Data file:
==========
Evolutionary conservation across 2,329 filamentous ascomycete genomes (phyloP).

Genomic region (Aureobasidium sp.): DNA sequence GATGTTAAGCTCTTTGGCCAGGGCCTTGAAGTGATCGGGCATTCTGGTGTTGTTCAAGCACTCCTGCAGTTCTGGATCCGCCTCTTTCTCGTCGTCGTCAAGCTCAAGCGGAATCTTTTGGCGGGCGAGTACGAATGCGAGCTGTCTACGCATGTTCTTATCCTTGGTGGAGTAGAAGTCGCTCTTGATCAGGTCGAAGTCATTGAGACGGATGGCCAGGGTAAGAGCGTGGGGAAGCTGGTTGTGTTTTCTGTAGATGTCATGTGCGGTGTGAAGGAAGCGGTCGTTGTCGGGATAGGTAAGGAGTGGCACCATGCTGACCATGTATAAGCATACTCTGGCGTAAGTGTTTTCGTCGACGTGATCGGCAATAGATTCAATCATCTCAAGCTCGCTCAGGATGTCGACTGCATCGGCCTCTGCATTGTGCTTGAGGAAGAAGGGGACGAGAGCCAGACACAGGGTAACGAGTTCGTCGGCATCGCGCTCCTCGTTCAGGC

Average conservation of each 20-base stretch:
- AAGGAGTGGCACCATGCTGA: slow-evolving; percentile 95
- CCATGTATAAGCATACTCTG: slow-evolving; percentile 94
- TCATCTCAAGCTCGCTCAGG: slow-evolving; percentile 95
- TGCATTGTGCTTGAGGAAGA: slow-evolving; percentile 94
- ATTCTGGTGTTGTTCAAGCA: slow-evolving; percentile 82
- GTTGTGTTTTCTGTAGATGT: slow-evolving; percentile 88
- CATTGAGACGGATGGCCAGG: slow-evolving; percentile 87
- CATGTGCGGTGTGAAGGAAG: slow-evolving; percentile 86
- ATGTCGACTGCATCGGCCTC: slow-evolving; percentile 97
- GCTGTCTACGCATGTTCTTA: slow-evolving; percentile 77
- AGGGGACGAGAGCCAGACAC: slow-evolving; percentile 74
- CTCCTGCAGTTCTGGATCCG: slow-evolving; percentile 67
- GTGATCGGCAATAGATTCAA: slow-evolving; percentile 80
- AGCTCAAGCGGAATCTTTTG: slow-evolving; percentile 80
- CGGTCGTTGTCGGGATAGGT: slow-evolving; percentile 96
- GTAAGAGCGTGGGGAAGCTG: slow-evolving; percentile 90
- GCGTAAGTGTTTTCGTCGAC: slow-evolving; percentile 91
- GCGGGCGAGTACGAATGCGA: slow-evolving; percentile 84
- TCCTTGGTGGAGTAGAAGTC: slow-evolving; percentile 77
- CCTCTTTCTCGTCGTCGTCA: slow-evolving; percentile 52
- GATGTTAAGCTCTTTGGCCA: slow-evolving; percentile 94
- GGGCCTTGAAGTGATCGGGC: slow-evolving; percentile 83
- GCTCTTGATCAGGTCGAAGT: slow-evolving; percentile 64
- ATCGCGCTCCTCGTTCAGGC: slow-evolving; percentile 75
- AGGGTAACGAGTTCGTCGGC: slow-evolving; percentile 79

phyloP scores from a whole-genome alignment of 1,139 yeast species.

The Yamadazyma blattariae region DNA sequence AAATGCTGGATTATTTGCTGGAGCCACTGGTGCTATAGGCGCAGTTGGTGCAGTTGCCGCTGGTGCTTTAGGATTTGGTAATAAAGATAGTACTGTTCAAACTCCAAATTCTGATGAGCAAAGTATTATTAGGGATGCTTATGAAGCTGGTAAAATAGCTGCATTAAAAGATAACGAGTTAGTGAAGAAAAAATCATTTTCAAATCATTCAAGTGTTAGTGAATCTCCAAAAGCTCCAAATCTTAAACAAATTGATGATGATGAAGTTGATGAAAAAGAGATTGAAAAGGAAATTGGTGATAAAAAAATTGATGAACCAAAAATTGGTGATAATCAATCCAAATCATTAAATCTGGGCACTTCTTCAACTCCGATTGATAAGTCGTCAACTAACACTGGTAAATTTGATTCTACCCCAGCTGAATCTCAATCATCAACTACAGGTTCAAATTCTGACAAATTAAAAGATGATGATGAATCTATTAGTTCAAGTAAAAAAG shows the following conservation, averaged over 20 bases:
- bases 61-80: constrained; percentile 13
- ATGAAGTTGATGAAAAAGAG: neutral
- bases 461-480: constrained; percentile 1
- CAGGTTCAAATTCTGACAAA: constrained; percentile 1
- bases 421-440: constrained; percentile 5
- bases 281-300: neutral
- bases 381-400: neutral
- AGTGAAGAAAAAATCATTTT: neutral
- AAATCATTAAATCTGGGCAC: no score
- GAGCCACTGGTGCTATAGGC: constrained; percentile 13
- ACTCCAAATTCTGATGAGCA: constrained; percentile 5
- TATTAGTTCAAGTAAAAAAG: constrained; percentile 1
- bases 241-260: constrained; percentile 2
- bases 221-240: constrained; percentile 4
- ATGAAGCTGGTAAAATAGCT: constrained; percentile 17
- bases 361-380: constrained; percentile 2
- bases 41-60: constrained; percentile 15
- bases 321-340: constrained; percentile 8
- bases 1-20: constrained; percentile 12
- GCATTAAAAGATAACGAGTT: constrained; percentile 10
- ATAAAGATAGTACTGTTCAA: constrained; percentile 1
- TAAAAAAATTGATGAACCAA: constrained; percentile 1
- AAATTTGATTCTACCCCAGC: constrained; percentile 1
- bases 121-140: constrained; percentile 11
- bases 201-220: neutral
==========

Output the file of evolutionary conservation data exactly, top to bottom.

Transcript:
Evolutionary conservation across 2,329 filamentous ascomycete genomes (phyloP).

Genomic region (Aureobasidium sp.): DNA sequence GATGTTAAGCTCTTTGGCCAGGGCCTTGAAGTGATCGGGCATTCTGGTGTTGTTCAAGCACTCCTGCAGTTCTGGATCCGCCTCTTTCTCGTCGTCGTCAAGCTCAAGCGGAATCTTTTGGCGGGCGAGTACGAATGCGAGCTGTCTACGCATGTTCTTATCCTTGGTGGAGTAGAAGTCGCTCTTGATCAGGTCGAAGTCATTGAGACGGATGGCCAGGGTAAGAGCGTGGGGAAGCTGGTTGTGTTTTCTGTAGATGTCATGTGCGGTGTGAAGGAAGCGGTCGTTGTCGGGATAGGTAAGGAGTGGCACCATGCTGACCATGTATAAGCATACTCTGGCGTAAGTGTTTTCGTCGACGTGATCGGCAATAGATTCAATCATCTCAAGCTCGCTCAGGATGTCGACTGCATCGGCCTCTGCATTGTGCTTGAGGAAGAAGGGGACGAGAGCCAGACACAGGGTAACGAGTTCGTCGGCATCGCGCTCCTCGTTCAGGC

Average conservation of each 20-base stretch:
- AAGGAGTGGCACCATGCTGA: slow-evolving; percentile 95
- CCATGTATAAGCATACTCTG: slow-evolving; percentile 94
- TCATCTCAAGCTCGCTCAGG: slow-evolving; percentile 95
- TGCATTGTGCTTGAGGAAGA: slow-evolving; percentile 94
- ATTCTGGTGTTGTTCAAGCA: slow-evolving; percentile 82
- GTTGTGTTTTCTGTAGATGT: slow-evolving; percentile 88
- CATTGAGACGGATGGCCAGG: slow-evolving; percentile 87
- CATGTGCGGTGTGAAGGAAG: slow-evolving; percentile 86
- ATGTCGACTGCATCGGCCTC: slow-evolving; percentile 97
- GCTGTCTACGCATGTTCTTA: slow-evolving; percentile 77
- AGGGGACGAGAGCCAGACAC: slow-evolving; percentile 74
- CTCCTGCAGTTCTGGATCCG: slow-evolving; percentile 67
- GTGATCGGCAATAGATTCAA: slow-evolving; percentile 80
- AGCTCAAGCGGAATCTTTTG: slow-evolving; percentile 80
- CGGTCGTTGTCGGGATAGGT: slow-evolving; percentile 96
- GTAAGAGCGTGGGGAAGCTG: slow-evolving; percentile 90
- GCGTAAGTGTTTTCGTCGAC: slow-evolving; percentile 91
- GCGGGCGAGTACGAATGCGA: slow-evolving; percentile 84
- TCCTTGGTGGAGTAGAAGTC: slow-evolving; percentile 77
- CCTCTTTCTCGTCGTCGTCA: slow-evolving; percentile 52
- GATGTTAAGCTCTTTGGCCA: slow-evolving; percentile 94
- GGGCCTTGAAGTGATCGGGC: slow-evolving; percentile 83
- GCTCTTGATCAGGTCGAAGT: slow-evolving; percentile 64
- ATCGCGCTCCTCGTTCAGGC: slow-evolving; percentile 75
- AGGGTAACGAGTTCGTCGGC: slow-evolving; percentile 79

phyloP scores from a whole-genome alignment of 1,139 yeast species.

The Yamadazyma blattariae region DNA sequence AAATGCTGGATTATTTGCTGGAGCCACTGGTGCTATAGGCGCAGTTGGTGCAGTTGCCGCTGGTGCTTTAGGATTTGGTAATAAAGATAGTACTGTTCAAACTCCAAATTCTGATGAGCAAAGTATTATTAGGGATGCTTATGAAGCTGGTAAAATAGCTGCATTAAAAGATAACGAGTTAGTGAAGAAAAAATCATTTTCAAATCATTCAAGTGTTAGTGAATCTCCAAAAGCTCCAAATCTTAAACAAATTGATGATGATGAAGTTGATGAAAAAGAGATTGAAAAGGAAATTGGTGATAAAAAAATTGATGAACCAAAAATTGGTGATAATCAATCCAAATCATTAAATCTGGGCACTTCTTCAACTCCGATTGATAAGTCGTCAACTAACACTGGTAAATTTGATTCTACCCCAGCTGAATCTCAATCATCAACTACAGGTTCAAATTCTGACAAATTAAAAGATGATGATGAATCTATTAGTTCAAGTAAAAAAG shows the following conservation, averaged over 20 bases:
- bases 61-80: constrained; percentile 13
- ATGAAGTTGATGAAAAAGAG: neutral
- bases 461-480: constrained; percentile 1
- CAGGTTCAAATTCTGACAAA: constrained; percentile 1
- bases 421-440: constrained; percentile 5
- bases 281-300: neutral
- bases 381-400: neutral
- AGTGAAGAAAAAATCATTTT: neutral
- AAATCATTAAATCTGGGCAC: no score
- GAGCCACTGGTGCTATAGGC: constrained; percentile 13
- ACTCCAAATTCTGATGAGCA: constrained; percentile 5
- TATTAGTTCAAGTAAAAAAG: constrained; percentile 1
- bases 241-260: constrained; percentile 2
- bases 221-240: constrained; percentile 4
- ATGAAGCTGGTAAAATAGCT: constrained; percentile 17
- bases 361-380: constrained; percentile 2
- bases 41-60: constrained; percentile 15
- bases 321-340: constrained; percentile 8
- bases 1-20: constrained; percentile 12
- GCATTAAAAGATAACGAGTT: constrained; percentile 10
- ATAAAGATAGTACTGTTCAA: constrained; percentile 1
- TAAAAAAATTGATGAACCAA: constrained; percentile 1
- AAATTTGATTCTACCCCAGC: constrained; percentile 1
- bases 121-140: constrained; percentile 11
- bases 201-220: neutral